COLUMBUS, Ohio (AP) West Virginia's Bob Huggins is back home in Ohio. Buffalo's Bobby Hurley is back in the bright lights of the NCAA Tournament.
Huggins and his Mountaineers meet the former Duke star's Bulls on Friday in the round of 64 in Columbus.
Just don't expect Huggins, with 763 wins in 33 seasons as a head coach - mostly in his home state at Akron and Cincinnati - to get misty-eyed over a return to the Buckeye state.
''I'm not very nostalgic,'' he said. Then he told a story about a family friend in his small village in Eastern Ohio giving him rides to play basketball as a kid. One time he pointed out to ''Phil,'' the driver of the pickup, that he didn't have a rearview mirror.
''He said, `Boy, we're not going backwards,''' Huggins said with a wry smile. ''That's kind of how I've lived my life. I don't look backwards. I don't have a rearview mirror. I just look forward.''
Hurley has taken Buffalo to its first NCAA Tournament in his second year at the helm. He was the prototypical fiery point guard who guided the Blue Devils to titles in 1991 and 1992. He'll wear a ring from that latest championship when his team plays at Nationwide Arena.
''I know what it feels like, the excitement, the memories that you take from playing in this tournament,'' Hurley said. ''I'm glad that my players get to enjoy that and experience it.''
Here are five things to watch when the `Neers and Bulls square off:
INJURY LIST: Both teams have key players recovering from injuries.
West Virginia hasn't had starting point guard and leading scorer Juwan Staten for the last four games because of a knee injury and has also was without fellow senior Gary Browne the last three games with a sprained ankle.
Both should be full go by game time.
Justin Moss, the Mid-American Conference player of the year, has been hampered with an ankle injury but Hurley termed him ''close to 100 percent'' for the NCAAs.
BULLS VS. HEAVYWEIGHTS: Buffalo had played on even terms on the road with Kentucky - the landslide favorite in this year's tournament - and also with another top seed, Wisconsin. The Bulls led each at halftime before falling to the mighty Wildcats 71-52 on Nov. 16 and 68-56 to the then-No. 6 Badgers on Dec. 28.
After you've gone toe-to-toe with powerhouses like that, even West Virginia's vaunted physicality and defensive pressure seems manageable.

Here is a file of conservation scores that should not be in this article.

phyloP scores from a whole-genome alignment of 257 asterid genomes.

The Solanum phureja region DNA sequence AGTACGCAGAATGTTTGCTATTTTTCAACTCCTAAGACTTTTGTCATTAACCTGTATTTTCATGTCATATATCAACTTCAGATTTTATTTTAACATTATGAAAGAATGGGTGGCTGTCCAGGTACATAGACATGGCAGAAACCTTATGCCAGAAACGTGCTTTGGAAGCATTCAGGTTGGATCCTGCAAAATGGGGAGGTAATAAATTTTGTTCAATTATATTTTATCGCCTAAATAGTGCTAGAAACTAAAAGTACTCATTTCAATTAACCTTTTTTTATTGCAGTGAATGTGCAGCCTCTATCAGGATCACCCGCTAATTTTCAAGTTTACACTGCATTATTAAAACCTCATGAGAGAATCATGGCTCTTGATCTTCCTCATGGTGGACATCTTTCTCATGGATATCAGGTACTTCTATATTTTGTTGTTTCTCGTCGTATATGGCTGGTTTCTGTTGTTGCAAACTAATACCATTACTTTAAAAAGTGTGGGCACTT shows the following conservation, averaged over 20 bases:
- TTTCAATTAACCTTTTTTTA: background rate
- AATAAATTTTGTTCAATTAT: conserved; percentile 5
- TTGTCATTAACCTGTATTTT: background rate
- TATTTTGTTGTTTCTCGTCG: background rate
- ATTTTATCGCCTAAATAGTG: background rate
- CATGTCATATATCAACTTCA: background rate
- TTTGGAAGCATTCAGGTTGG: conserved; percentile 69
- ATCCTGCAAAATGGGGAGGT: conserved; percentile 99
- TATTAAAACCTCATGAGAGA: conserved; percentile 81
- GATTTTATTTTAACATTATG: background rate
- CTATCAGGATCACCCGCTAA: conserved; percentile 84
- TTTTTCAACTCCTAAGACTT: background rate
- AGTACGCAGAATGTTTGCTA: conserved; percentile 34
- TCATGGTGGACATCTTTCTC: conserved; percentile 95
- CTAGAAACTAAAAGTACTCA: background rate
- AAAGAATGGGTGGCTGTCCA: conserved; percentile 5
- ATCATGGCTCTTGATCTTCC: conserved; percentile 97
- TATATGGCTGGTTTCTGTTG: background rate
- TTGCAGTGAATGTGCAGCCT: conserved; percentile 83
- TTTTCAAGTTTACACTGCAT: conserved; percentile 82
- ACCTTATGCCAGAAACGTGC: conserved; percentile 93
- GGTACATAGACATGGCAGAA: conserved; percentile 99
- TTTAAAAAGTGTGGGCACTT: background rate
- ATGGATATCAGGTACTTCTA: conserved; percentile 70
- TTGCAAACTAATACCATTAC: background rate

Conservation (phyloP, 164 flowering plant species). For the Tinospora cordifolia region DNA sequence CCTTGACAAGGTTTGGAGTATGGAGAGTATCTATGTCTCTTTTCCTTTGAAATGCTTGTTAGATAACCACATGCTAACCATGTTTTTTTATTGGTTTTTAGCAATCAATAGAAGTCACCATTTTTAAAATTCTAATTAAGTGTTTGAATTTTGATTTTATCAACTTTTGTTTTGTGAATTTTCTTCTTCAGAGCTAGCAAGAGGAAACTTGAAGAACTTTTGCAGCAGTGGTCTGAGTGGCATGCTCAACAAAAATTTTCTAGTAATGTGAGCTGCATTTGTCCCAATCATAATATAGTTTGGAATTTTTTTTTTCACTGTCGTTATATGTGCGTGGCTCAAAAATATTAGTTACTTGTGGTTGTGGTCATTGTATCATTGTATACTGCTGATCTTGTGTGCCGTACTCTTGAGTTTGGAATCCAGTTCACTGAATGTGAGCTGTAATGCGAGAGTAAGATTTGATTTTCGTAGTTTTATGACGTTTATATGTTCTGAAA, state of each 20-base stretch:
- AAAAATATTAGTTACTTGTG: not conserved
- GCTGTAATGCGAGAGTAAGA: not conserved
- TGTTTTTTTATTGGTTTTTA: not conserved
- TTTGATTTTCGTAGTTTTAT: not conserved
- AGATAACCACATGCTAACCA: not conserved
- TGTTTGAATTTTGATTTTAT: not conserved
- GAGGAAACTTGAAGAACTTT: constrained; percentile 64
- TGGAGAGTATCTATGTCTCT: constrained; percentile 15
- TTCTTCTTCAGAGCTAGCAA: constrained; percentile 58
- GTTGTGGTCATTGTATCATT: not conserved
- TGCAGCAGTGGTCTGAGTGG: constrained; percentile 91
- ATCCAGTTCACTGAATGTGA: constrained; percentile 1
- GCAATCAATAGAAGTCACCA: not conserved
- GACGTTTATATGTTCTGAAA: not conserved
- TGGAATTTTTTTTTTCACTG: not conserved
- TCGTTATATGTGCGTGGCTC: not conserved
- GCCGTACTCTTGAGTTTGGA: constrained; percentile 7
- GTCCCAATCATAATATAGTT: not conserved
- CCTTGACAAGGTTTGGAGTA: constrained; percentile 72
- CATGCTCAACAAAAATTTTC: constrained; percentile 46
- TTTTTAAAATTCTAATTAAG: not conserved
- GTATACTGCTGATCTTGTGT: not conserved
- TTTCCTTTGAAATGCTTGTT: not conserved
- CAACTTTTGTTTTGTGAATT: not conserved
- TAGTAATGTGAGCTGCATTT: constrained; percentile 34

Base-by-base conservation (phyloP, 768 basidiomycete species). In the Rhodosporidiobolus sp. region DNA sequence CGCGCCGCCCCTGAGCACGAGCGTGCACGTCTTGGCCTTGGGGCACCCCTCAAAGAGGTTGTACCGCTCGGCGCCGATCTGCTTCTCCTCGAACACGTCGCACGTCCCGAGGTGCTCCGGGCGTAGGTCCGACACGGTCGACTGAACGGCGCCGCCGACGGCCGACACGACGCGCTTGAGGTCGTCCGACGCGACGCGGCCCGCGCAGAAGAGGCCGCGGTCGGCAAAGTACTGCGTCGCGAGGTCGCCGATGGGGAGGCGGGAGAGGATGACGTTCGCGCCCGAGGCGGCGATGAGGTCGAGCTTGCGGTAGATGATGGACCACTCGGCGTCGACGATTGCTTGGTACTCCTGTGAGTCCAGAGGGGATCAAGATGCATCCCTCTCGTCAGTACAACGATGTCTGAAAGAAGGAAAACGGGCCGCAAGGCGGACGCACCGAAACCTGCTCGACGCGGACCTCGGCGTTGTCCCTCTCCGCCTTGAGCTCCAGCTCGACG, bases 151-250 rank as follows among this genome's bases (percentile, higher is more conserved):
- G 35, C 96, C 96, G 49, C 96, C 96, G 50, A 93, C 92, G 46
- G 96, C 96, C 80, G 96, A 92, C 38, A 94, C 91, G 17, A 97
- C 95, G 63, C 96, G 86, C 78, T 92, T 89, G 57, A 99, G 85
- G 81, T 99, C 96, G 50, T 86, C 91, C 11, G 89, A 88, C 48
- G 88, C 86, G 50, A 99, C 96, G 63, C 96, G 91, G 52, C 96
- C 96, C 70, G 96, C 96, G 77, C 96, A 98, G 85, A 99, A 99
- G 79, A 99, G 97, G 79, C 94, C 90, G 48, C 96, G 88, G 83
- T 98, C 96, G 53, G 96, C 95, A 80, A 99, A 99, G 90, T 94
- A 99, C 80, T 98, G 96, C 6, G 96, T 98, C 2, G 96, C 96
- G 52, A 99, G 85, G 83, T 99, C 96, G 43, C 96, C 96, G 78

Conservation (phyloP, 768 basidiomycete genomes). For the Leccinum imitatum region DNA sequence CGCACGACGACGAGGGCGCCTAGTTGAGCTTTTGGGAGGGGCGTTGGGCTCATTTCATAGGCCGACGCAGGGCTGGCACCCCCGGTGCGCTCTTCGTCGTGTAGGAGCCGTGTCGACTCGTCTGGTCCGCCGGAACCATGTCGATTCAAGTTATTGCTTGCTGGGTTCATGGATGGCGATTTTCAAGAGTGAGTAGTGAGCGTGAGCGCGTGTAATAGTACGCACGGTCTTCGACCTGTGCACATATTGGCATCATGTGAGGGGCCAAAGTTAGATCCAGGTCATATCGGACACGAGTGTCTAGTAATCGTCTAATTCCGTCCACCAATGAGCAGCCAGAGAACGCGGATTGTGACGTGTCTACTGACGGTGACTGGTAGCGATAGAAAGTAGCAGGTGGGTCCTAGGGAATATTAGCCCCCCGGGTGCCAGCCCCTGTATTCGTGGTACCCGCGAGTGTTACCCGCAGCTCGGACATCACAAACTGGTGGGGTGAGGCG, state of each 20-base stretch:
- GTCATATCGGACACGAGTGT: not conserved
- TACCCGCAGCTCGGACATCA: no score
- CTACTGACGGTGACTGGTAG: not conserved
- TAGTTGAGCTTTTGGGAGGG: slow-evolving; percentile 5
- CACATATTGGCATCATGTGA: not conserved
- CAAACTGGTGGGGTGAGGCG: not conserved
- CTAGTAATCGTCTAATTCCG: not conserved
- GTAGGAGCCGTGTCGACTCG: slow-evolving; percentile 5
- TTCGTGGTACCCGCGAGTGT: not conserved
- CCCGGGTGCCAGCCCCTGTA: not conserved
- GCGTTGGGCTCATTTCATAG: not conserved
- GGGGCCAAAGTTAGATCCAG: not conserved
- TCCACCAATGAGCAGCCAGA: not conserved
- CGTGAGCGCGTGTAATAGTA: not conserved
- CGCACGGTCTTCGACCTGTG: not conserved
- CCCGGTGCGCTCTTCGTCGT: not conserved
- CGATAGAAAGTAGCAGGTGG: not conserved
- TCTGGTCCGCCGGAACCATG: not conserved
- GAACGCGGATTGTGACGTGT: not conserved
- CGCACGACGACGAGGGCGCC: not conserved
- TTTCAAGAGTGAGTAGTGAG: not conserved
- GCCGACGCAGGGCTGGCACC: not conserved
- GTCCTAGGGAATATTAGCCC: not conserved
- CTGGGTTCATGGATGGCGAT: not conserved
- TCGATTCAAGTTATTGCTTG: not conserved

''We played Kentucky; that's the best you can get,'' second-leading scorer (15.4 ppg) Shannon Evans said. ''That press that Kentucky has is just as good as West Virginia has, if not better.''
LEANING ON THE VET: Browne was a freshman when the Mountaineers last made it to the big dance in 2012, a 77-54 loss to Gonzaga in their first game.
He's been preaching to his younger teammates not to take such a career highlight for granted. The seniors three years ago were upset with the defeat, but Browne couldn't help himself.
''I was happy I made it because it was the biggest accomplishment,'' he said. ''I was just a freshman. I thought we were going to make it the next three years. But look at now; we didn't make it the last two years.''
Browne tells the youngsters to seize the moment.
''I try to make sure to tell the guys to enjoy it but at the same time you want to take advantage of it because you don't know the next time you're going to be here,'' he said.
QUOTE OF THE DAY: Buffalo's Xavier Ford was asked about playing Kentucky: ''Have you seen Space Jam? It's like playing against the Monstars.''
NO CHANGE OF PACE: Both teams like to get out and run. Both like to press. Both love scoring in transition.
So everybody should be happy with a fast-paced, mile-a-minute tempo.
''We want to speed the game up, but they excel in transition,'' Staten said.
Hurley returned the favor to the Mountaineers.
''They don't stop. They keep coming at your for 40 minutes,'' he said. ''They've been in a great league and they've made some really good teams in that league look average this year. So we have our work cut out for us.''
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